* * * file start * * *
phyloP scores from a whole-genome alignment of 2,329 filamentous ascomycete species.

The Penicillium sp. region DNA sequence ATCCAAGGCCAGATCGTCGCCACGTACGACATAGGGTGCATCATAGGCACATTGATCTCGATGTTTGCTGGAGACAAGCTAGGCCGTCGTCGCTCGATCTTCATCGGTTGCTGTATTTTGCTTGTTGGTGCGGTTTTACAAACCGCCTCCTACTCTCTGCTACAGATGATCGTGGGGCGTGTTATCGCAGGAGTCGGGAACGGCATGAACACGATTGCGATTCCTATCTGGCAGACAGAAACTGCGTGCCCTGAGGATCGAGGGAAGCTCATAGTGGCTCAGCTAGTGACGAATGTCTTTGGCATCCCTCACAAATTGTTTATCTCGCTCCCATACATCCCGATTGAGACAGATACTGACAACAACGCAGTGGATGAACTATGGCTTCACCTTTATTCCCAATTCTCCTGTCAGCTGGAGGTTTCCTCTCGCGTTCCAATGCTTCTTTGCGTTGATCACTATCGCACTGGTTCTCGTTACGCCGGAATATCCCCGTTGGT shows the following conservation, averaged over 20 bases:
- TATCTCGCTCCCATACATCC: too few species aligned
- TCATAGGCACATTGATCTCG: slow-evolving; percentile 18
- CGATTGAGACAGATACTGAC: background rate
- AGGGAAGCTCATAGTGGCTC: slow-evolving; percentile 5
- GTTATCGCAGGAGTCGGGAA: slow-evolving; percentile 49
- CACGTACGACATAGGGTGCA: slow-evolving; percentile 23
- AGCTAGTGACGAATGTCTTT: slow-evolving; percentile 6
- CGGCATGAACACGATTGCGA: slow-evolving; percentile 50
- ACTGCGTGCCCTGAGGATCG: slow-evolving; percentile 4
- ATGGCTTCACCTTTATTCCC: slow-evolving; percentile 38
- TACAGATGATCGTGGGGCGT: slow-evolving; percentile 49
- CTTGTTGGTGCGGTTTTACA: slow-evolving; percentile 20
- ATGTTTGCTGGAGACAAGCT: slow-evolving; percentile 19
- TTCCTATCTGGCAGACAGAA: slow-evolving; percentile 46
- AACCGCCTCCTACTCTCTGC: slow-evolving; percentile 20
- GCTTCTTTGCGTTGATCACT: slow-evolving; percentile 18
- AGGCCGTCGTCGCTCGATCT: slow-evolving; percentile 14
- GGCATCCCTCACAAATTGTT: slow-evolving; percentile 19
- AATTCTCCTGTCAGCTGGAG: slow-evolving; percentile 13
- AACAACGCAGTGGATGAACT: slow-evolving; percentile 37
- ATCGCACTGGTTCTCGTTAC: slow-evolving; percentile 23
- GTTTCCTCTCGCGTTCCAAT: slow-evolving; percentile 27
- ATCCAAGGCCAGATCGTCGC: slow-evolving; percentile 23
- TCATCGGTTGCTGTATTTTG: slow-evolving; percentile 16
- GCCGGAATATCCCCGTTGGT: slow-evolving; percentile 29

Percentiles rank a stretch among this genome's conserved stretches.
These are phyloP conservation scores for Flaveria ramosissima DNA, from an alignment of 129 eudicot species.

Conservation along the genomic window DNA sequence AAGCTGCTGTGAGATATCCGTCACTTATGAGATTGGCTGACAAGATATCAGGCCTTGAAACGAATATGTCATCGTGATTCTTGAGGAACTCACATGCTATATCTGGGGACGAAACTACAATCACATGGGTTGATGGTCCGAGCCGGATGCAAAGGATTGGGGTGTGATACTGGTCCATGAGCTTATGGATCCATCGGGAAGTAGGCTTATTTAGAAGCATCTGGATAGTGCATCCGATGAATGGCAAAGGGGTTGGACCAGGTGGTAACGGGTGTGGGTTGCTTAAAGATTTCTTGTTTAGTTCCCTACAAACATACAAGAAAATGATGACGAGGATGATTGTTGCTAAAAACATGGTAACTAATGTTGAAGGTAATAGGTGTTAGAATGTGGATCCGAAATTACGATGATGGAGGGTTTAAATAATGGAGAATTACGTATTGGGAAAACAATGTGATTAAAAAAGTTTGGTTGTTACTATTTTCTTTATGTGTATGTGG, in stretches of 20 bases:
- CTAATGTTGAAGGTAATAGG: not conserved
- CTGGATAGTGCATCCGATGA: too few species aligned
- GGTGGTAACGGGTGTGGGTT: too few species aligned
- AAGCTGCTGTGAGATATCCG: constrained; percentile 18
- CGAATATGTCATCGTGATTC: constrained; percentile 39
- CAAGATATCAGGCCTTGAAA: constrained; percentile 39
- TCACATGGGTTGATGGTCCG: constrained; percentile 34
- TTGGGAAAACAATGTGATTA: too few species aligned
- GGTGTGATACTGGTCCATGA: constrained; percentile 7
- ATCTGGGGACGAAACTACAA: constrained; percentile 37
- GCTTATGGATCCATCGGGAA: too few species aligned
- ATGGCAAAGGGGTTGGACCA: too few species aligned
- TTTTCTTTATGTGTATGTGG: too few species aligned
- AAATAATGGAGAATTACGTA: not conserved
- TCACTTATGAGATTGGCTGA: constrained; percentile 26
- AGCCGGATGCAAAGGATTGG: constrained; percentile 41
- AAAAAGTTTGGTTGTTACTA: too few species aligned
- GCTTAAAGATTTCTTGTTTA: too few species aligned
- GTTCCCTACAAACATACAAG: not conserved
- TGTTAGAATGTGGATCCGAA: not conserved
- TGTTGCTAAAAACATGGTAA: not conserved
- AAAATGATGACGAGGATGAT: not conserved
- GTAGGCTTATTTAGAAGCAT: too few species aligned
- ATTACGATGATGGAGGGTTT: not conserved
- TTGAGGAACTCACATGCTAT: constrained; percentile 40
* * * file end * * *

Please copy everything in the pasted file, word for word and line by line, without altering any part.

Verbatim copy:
phyloP scores from a whole-genome alignment of 2,329 filamentous ascomycete species.

The Penicillium sp. region DNA sequence ATCCAAGGCCAGATCGTCGCCACGTACGACATAGGGTGCATCATAGGCACATTGATCTCGATGTTTGCTGGAGACAAGCTAGGCCGTCGTCGCTCGATCTTCATCGGTTGCTGTATTTTGCTTGTTGGTGCGGTTTTACAAACCGCCTCCTACTCTCTGCTACAGATGATCGTGGGGCGTGTTATCGCAGGAGTCGGGAACGGCATGAACACGATTGCGATTCCTATCTGGCAGACAGAAACTGCGTGCCCTGAGGATCGAGGGAAGCTCATAGTGGCTCAGCTAGTGACGAATGTCTTTGGCATCCCTCACAAATTGTTTATCTCGCTCCCATACATCCCGATTGAGACAGATACTGACAACAACGCAGTGGATGAACTATGGCTTCACCTTTATTCCCAATTCTCCTGTCAGCTGGAGGTTTCCTCTCGCGTTCCAATGCTTCTTTGCGTTGATCACTATCGCACTGGTTCTCGTTACGCCGGAATATCCCCGTTGGT shows the following conservation, averaged over 20 bases:
- TATCTCGCTCCCATACATCC: too few species aligned
- TCATAGGCACATTGATCTCG: slow-evolving; percentile 18
- CGATTGAGACAGATACTGAC: background rate
- AGGGAAGCTCATAGTGGCTC: slow-evolving; percentile 5
- GTTATCGCAGGAGTCGGGAA: slow-evolving; percentile 49
- CACGTACGACATAGGGTGCA: slow-evolving; percentile 23
- AGCTAGTGACGAATGTCTTT: slow-evolving; percentile 6
- CGGCATGAACACGATTGCGA: slow-evolving; percentile 50
- ACTGCGTGCCCTGAGGATCG: slow-evolving; percentile 4
- ATGGCTTCACCTTTATTCCC: slow-evolving; percentile 38
- TACAGATGATCGTGGGGCGT: slow-evolving; percentile 49
- CTTGTTGGTGCGGTTTTACA: slow-evolving; percentile 20
- ATGTTTGCTGGAGACAAGCT: slow-evolving; percentile 19
- TTCCTATCTGGCAGACAGAA: slow-evolving; percentile 46
- AACCGCCTCCTACTCTCTGC: slow-evolving; percentile 20
- GCTTCTTTGCGTTGATCACT: slow-evolving; percentile 18
- AGGCCGTCGTCGCTCGATCT: slow-evolving; percentile 14
- GGCATCCCTCACAAATTGTT: slow-evolving; percentile 19
- AATTCTCCTGTCAGCTGGAG: slow-evolving; percentile 13
- AACAACGCAGTGGATGAACT: slow-evolving; percentile 37
- ATCGCACTGGTTCTCGTTAC: slow-evolving; percentile 23
- GTTTCCTCTCGCGTTCCAAT: slow-evolving; percentile 27
- ATCCAAGGCCAGATCGTCGC: slow-evolving; percentile 23
- TCATCGGTTGCTGTATTTTG: slow-evolving; percentile 16
- GCCGGAATATCCCCGTTGGT: slow-evolving; percentile 29

Percentiles rank a stretch among this genome's conserved stretches.
These are phyloP conservation scores for Flaveria ramosissima DNA, from an alignment of 129 eudicot species.

Conservation along the genomic window DNA sequence AAGCTGCTGTGAGATATCCGTCACTTATGAGATTGGCTGACAAGATATCAGGCCTTGAAACGAATATGTCATCGTGATTCTTGAGGAACTCACATGCTATATCTGGGGACGAAACTACAATCACATGGGTTGATGGTCCGAGCCGGATGCAAAGGATTGGGGTGTGATACTGGTCCATGAGCTTATGGATCCATCGGGAAGTAGGCTTATTTAGAAGCATCTGGATAGTGCATCCGATGAATGGCAAAGGGGTTGGACCAGGTGGTAACGGGTGTGGGTTGCTTAAAGATTTCTTGTTTAGTTCCCTACAAACATACAAGAAAATGATGACGAGGATGATTGTTGCTAAAAACATGGTAACTAATGTTGAAGGTAATAGGTGTTAGAATGTGGATCCGAAATTACGATGATGGAGGGTTTAAATAATGGAGAATTACGTATTGGGAAAACAATGTGATTAAAAAAGTTTGGTTGTTACTATTTTCTTTATGTGTATGTGG, in stretches of 20 bases:
- CTAATGTTGAAGGTAATAGG: not conserved
- CTGGATAGTGCATCCGATGA: too few species aligned
- GGTGGTAACGGGTGTGGGTT: too few species aligned
- AAGCTGCTGTGAGATATCCG: constrained; percentile 18
- CGAATATGTCATCGTGATTC: constrained; percentile 39
- CAAGATATCAGGCCTTGAAA: constrained; percentile 39
- TCACATGGGTTGATGGTCCG: constrained; percentile 34
- TTGGGAAAACAATGTGATTA: too few species aligned
- GGTGTGATACTGGTCCATGA: constrained; percentile 7
- ATCTGGGGACGAAACTACAA: constrained; percentile 37
- GCTTATGGATCCATCGGGAA: too few species aligned
- ATGGCAAAGGGGTTGGACCA: too few species aligned
- TTTTCTTTATGTGTATGTGG: too few species aligned
- AAATAATGGAGAATTACGTA: not conserved
- TCACTTATGAGATTGGCTGA: constrained; percentile 26
- AGCCGGATGCAAAGGATTGG: constrained; percentile 41
- AAAAAGTTTGGTTGTTACTA: too few species aligned
- GCTTAAAGATTTCTTGTTTA: too few species aligned
- GTTCCCTACAAACATACAAG: not conserved
- TGTTAGAATGTGGATCCGAA: not conserved
- TGTTGCTAAAAACATGGTAA: not conserved
- AAAATGATGACGAGGATGAT: not conserved
- GTAGGCTTATTTAGAAGCAT: too few species aligned
- ATTACGATGATGGAGGGTTT: not conserved
- TTGAGGAACTCACATGCTAT: constrained; percentile 40